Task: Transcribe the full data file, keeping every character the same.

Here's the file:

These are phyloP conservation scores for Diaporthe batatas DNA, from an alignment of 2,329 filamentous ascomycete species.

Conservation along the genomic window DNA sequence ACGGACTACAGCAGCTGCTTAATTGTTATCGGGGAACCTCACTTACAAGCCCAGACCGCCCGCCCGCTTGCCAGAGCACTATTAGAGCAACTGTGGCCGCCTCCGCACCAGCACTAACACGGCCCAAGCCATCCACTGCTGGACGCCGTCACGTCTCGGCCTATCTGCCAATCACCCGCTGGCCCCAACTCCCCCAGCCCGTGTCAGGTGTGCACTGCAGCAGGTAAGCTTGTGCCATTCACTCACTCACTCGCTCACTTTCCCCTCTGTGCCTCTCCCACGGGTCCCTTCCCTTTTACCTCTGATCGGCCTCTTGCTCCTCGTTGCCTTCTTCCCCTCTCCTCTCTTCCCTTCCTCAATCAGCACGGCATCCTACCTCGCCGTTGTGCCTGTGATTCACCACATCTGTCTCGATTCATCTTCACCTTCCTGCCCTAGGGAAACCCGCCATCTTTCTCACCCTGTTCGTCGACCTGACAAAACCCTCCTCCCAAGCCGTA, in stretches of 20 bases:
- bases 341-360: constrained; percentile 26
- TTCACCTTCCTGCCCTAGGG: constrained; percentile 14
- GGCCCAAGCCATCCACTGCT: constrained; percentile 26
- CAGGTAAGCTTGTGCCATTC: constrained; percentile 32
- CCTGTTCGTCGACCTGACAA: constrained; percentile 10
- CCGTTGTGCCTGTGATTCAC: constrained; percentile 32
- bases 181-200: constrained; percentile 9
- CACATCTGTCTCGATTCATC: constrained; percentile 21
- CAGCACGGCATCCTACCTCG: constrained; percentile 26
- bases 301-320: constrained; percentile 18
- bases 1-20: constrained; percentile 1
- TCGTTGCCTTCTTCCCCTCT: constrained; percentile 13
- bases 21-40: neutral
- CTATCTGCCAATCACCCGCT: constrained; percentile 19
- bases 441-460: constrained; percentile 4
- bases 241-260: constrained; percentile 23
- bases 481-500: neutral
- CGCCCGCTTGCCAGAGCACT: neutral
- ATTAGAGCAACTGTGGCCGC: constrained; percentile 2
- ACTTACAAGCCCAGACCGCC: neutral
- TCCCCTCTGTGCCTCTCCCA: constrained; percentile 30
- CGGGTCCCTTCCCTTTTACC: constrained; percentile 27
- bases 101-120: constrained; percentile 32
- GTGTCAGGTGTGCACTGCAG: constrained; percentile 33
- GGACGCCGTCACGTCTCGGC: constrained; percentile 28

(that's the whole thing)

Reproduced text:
These are phyloP conservation scores for Diaporthe batatas DNA, from an alignment of 2,329 filamentous ascomycete species.

Conservation along the genomic window DNA sequence ACGGACTACAGCAGCTGCTTAATTGTTATCGGGGAACCTCACTTACAAGCCCAGACCGCCCGCCCGCTTGCCAGAGCACTATTAGAGCAACTGTGGCCGCCTCCGCACCAGCACTAACACGGCCCAAGCCATCCACTGCTGGACGCCGTCACGTCTCGGCCTATCTGCCAATCACCCGCTGGCCCCAACTCCCCCAGCCCGTGTCAGGTGTGCACTGCAGCAGGTAAGCTTGTGCCATTCACTCACTCACTCGCTCACTTTCCCCTCTGTGCCTCTCCCACGGGTCCCTTCCCTTTTACCTCTGATCGGCCTCTTGCTCCTCGTTGCCTTCTTCCCCTCTCCTCTCTTCCCTTCCTCAATCAGCACGGCATCCTACCTCGCCGTTGTGCCTGTGATTCACCACATCTGTCTCGATTCATCTTCACCTTCCTGCCCTAGGGAAACCCGCCATCTTTCTCACCCTGTTCGTCGACCTGACAAAACCCTCCTCCCAAGCCGTA, in stretches of 20 bases:
- bases 341-360: constrained; percentile 26
- TTCACCTTCCTGCCCTAGGG: constrained; percentile 14
- GGCCCAAGCCATCCACTGCT: constrained; percentile 26
- CAGGTAAGCTTGTGCCATTC: constrained; percentile 32
- CCTGTTCGTCGACCTGACAA: constrained; percentile 10
- CCGTTGTGCCTGTGATTCAC: constrained; percentile 32
- bases 181-200: constrained; percentile 9
- CACATCTGTCTCGATTCATC: constrained; percentile 21
- CAGCACGGCATCCTACCTCG: constrained; percentile 26
- bases 301-320: constrained; percentile 18
- bases 1-20: constrained; percentile 1
- TCGTTGCCTTCTTCCCCTCT: constrained; percentile 13
- bases 21-40: neutral
- CTATCTGCCAATCACCCGCT: constrained; percentile 19
- bases 441-460: constrained; percentile 4
- bases 241-260: constrained; percentile 23
- bases 481-500: neutral
- CGCCCGCTTGCCAGAGCACT: neutral
- ATTAGAGCAACTGTGGCCGC: constrained; percentile 2
- ACTTACAAGCCCAGACCGCC: neutral
- TCCCCTCTGTGCCTCTCCCA: constrained; percentile 30
- CGGGTCCCTTCCCTTTTACC: constrained; percentile 27
- bases 101-120: constrained; percentile 32
- GTGTCAGGTGTGCACTGCAG: constrained; percentile 33
- GGACGCCGTCACGTCTCGGC: constrained; percentile 28